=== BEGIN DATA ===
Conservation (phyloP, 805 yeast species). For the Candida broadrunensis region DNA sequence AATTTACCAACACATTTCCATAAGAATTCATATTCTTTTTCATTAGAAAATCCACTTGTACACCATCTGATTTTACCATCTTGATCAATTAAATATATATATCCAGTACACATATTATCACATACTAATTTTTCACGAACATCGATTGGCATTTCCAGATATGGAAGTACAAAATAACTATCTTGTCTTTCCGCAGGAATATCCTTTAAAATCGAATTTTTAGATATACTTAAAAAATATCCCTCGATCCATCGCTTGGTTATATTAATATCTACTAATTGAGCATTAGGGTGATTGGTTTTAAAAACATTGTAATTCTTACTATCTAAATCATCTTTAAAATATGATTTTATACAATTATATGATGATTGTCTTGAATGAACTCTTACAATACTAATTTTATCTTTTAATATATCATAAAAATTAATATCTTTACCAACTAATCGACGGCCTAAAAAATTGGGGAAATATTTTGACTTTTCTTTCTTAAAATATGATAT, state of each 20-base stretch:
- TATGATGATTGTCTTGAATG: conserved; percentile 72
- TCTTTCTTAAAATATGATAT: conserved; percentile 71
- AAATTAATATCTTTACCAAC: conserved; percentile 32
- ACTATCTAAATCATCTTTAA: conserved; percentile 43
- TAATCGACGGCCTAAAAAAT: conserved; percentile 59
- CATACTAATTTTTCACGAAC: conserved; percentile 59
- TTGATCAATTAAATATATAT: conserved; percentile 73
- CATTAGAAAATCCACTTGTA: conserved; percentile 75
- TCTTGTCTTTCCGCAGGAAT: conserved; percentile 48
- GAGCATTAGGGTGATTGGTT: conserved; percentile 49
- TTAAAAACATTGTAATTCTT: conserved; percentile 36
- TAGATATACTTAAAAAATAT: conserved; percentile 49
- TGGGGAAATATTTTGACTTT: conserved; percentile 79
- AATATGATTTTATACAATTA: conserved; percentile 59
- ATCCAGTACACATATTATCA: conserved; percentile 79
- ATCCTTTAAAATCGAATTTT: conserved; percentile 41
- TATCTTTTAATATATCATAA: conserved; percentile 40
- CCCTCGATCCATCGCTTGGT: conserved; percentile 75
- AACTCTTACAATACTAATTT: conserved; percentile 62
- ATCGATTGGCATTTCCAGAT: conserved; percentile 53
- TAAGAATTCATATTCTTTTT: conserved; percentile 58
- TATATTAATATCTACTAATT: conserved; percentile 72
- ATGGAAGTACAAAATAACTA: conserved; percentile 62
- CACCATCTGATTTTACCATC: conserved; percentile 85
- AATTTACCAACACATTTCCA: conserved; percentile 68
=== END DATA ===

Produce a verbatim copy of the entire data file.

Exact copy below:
Conservation (phyloP, 805 yeast species). For the Candida broadrunensis region DNA sequence AATTTACCAACACATTTCCATAAGAATTCATATTCTTTTTCATTAGAAAATCCACTTGTACACCATCTGATTTTACCATCTTGATCAATTAAATATATATATCCAGTACACATATTATCACATACTAATTTTTCACGAACATCGATTGGCATTTCCAGATATGGAAGTACAAAATAACTATCTTGTCTTTCCGCAGGAATATCCTTTAAAATCGAATTTTTAGATATACTTAAAAAATATCCCTCGATCCATCGCTTGGTTATATTAATATCTACTAATTGAGCATTAGGGTGATTGGTTTTAAAAACATTGTAATTCTTACTATCTAAATCATCTTTAAAATATGATTTTATACAATTATATGATGATTGTCTTGAATGAACTCTTACAATACTAATTTTATCTTTTAATATATCATAAAAATTAATATCTTTACCAACTAATCGACGGCCTAAAAAATTGGGGAAATATTTTGACTTTTCTTTCTTAAAATATGATAT, state of each 20-base stretch:
- TATGATGATTGTCTTGAATG: conserved; percentile 72
- TCTTTCTTAAAATATGATAT: conserved; percentile 71
- AAATTAATATCTTTACCAAC: conserved; percentile 32
- ACTATCTAAATCATCTTTAA: conserved; percentile 43
- TAATCGACGGCCTAAAAAAT: conserved; percentile 59
- CATACTAATTTTTCACGAAC: conserved; percentile 59
- TTGATCAATTAAATATATAT: conserved; percentile 73
- CATTAGAAAATCCACTTGTA: conserved; percentile 75
- TCTTGTCTTTCCGCAGGAAT: conserved; percentile 48
- GAGCATTAGGGTGATTGGTT: conserved; percentile 49
- TTAAAAACATTGTAATTCTT: conserved; percentile 36
- TAGATATACTTAAAAAATAT: conserved; percentile 49
- TGGGGAAATATTTTGACTTT: conserved; percentile 79
- AATATGATTTTATACAATTA: conserved; percentile 59
- ATCCAGTACACATATTATCA: conserved; percentile 79
- ATCCTTTAAAATCGAATTTT: conserved; percentile 41
- TATCTTTTAATATATCATAA: conserved; percentile 40
- CCCTCGATCCATCGCTTGGT: conserved; percentile 75
- AACTCTTACAATACTAATTT: conserved; percentile 62
- ATCGATTGGCATTTCCAGAT: conserved; percentile 53
- TAAGAATTCATATTCTTTTT: conserved; percentile 58
- TATATTAATATCTACTAATT: conserved; percentile 72
- ATGGAAGTACAAAATAACTA: conserved; percentile 62
- CACCATCTGATTTTACCATC: conserved; percentile 85
- AATTTACCAACACATTTCCA: conserved; percentile 68